Cancer center administrators, clinicians and medical physicists who are considering adding proton therapy to their cancer-fighting armamentarium will want to attend a three-day proton therapy immersion program on November 21–23, at Penn Medicinein Philadelphia, Pennsylvania.The Inaugural Course on Proton Therapy offers an overview of financing and developing a proton therapy center, its technology and daily operations, and the clinical application of protons. Classes will be taught by faculty, practitioners and administrators from the Roberts Proton Therapy Center.
“As an academic center, one of our three missions, including patient care and research, is education,” says Neha Vapiwala, M.D., vice chair of education at the Perelman School of Medicine, and associate professor of radiation oncology at the Abramson Cancer Center and Roberts Proton Therapy Center. “And who better to teach those who are considering a proton center than the academic faculty and staff whose job it is to further our understanding of proton therapy each and every day.”
Many cancer center executives are thinking seriously about adding protons to their clinical programs. Construction costs are no longer regarded as obstacles. That’s because the size of new proton beam systems — and the space required — have decreased significantly in recent years. A single-treatment-room system, for example, can be developed for $25 million to $30 million, a fraction of the $150 million multi-room systems built just a few years ago.
Still, building and operating a proton treatment center is no easy feat. “It’s a highly complex and complicated endeavor,” Dr. Vapiwala says. “There are very specific clinical, technical and operational issues that go into the development and operation of a proton therapy center.”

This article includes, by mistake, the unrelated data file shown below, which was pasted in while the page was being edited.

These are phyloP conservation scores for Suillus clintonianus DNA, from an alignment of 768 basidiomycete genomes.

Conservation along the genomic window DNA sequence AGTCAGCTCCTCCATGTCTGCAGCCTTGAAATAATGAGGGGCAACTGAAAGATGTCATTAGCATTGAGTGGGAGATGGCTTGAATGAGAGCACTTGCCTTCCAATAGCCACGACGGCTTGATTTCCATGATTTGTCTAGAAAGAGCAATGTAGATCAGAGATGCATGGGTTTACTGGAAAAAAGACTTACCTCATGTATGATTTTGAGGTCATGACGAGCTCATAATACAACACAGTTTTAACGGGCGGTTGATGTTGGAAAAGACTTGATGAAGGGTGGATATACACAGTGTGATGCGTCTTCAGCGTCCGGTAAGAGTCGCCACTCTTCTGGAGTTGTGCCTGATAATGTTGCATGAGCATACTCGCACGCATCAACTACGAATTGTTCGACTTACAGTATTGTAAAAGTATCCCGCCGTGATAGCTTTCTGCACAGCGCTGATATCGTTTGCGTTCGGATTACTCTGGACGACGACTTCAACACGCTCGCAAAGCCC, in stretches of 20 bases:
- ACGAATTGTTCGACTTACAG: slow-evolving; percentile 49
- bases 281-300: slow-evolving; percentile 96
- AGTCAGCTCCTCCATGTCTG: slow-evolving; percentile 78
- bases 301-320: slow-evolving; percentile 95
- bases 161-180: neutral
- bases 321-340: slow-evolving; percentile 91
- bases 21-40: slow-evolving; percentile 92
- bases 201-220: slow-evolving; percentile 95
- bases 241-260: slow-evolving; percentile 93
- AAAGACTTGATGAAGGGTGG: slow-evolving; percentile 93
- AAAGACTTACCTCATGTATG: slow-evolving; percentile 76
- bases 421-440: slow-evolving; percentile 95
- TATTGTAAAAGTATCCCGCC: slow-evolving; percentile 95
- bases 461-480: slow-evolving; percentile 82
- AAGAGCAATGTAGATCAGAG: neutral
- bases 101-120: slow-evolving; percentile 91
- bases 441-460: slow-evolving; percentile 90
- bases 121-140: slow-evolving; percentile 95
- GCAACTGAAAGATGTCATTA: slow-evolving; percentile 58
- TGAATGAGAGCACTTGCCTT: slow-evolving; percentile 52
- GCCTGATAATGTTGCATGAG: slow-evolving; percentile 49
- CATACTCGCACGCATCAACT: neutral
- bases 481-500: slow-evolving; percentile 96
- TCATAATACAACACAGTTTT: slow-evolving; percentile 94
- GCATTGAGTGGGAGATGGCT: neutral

Attendees of the Inaugural Program will learn directly from administrators, medical physicists and radiation oncologists who have been running the Roberts Proton Therapy Center since it opened in 2010. “This is an opportunity to learn from the successes and mistakes of others who embraced proton therapy years ago,” says Dr. Vapiwala.
The program will include a tour of the Roberts Proton Therapy Center, comprised of four gantry treatment rooms and one fixed-beam treatment room. Clinicians at the Roberts Proton Therapy Center were among the first to deploy pencil beam scanning, an advanced proton beam treatment modality that enables intensity modulated proton therapy.
As a new proton center prepares to treat its first patients, clinicians, physicists, therapists, dosimetrists and administrators should rely upon the support and guidance of peers at other proton centers, Dr. Vapiwala adds. OncoLink, an online, in-depth resource for patients and professionals, and a co-sponsor of the three-day course, offers an online education module.
“The Roberts Proton Therapy Center also offers onsite shadowing and observing in our department,” says Dr. Vapiwala, who also is an OncoLink senior editor. “Radiation oncology is such a small specialty and not well understood by many people, both within and outside the healthcare industry. One of the aspects that contributes to its complexity is that radiation oncology comprises a varied team — physicists, dosimetrists, nurses and physicians. There are thus multiple radiation oncology professionals who can spend quality time at the course, interact with their colleagues, and walk away with a far richer understanding of proton therapy.”